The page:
Govern Them with Moral Force by Ritual

  • Starts: 12:00 pm on Friday, September 7, 2018
  • Ends: 1:30 pm on Friday, September 7, 2018
The Confucian Prescription for Achieving Peace among the Warring States *Reading the paper in advance is required for attendance. Email for the .pdf.* Lawrence A. Whitney, University Chaplain The Warring States (453-221 BCE) was an incredibly violent period of social upheaval in China and also the golden age of Chinese philosophy. The Hundred Schools vied among one another for political influence by proposing prescriptions for ending the conflict and building a harmonious society. Among them, the School of Scholars, characterized by reflection on and with classical literature and now most often referred to as Confucians, prescribed “governing with moral force by ritual.” This paper unpacks the terminology of this conception and its registration among ongoing social, cultural, economic, and political transformations from the three primary Warring States Ru thinkers and their respective texts: Confucius, Mencius, and Xunzi. Their understanding of what it means to govern by “effortless action” is contrasted with the understanding of the Daoists. Ultimately, the Ruists delegitimize violence as a moral failure on the part of the ruler who resorts to it and so prescribe reforming the art of leadership through moral self-cultivation by means of ritual. Bring your own lunch and we'll supply some cookies and coffee.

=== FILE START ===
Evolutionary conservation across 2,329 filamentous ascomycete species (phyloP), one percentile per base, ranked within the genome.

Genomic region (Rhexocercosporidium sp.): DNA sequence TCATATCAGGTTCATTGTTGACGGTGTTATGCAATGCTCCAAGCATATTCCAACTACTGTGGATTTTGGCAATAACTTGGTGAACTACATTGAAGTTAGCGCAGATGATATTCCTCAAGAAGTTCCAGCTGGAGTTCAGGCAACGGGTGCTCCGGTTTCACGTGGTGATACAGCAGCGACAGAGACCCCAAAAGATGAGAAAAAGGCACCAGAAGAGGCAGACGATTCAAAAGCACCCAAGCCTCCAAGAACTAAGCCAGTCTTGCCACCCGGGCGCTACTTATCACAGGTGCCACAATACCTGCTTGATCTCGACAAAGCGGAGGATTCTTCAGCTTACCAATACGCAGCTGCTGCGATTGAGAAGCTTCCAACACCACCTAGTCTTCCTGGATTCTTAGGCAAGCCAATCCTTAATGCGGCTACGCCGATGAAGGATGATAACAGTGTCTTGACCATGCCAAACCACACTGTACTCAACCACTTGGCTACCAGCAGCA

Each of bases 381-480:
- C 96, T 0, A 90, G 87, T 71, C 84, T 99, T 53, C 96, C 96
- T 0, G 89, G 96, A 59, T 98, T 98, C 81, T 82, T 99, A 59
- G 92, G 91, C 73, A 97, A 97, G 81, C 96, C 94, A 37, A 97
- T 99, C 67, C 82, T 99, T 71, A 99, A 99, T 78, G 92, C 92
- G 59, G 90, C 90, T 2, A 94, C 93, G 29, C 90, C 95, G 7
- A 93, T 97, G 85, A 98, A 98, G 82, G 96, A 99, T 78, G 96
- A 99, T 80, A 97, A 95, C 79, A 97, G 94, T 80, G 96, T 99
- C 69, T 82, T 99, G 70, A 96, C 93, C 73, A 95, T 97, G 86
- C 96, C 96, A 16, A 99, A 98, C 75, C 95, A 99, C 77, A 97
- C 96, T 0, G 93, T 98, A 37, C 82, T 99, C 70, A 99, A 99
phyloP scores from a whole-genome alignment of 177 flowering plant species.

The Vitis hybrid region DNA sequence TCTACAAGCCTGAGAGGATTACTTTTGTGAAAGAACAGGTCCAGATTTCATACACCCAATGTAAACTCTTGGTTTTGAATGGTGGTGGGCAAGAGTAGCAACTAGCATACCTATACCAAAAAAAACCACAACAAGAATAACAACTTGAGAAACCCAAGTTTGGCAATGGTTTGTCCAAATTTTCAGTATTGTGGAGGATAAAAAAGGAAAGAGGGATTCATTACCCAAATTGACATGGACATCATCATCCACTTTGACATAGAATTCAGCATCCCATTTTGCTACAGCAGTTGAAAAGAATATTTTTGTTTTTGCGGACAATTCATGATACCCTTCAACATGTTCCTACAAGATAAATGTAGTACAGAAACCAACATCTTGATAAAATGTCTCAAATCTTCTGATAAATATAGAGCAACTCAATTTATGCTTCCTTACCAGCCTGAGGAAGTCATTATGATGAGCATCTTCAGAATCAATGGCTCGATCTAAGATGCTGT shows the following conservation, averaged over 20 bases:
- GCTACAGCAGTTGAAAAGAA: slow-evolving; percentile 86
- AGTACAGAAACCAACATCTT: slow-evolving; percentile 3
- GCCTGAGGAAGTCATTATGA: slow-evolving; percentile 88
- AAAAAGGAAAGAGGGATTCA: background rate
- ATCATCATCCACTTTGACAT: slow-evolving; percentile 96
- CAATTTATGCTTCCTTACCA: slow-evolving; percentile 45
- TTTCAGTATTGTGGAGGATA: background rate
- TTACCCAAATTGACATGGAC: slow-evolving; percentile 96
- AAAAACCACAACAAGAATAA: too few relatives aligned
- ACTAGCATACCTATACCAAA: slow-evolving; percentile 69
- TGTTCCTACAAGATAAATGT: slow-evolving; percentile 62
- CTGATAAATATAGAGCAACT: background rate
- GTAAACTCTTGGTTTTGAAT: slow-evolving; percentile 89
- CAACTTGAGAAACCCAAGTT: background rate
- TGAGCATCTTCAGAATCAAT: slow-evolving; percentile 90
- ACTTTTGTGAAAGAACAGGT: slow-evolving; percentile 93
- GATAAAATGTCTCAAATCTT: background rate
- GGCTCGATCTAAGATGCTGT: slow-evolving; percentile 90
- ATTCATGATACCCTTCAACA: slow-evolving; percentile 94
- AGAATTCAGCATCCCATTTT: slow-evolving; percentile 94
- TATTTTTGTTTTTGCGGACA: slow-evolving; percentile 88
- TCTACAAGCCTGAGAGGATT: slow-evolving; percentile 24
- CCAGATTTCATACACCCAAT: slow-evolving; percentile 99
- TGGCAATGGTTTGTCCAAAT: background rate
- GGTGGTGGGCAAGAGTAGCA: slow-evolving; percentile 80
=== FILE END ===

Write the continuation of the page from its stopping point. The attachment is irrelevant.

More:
Lawrence A. Whitney, University Chaplain
10 Lenox Street
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Institute on Culture Religion & World Affairs CURA
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Arlene Brennan
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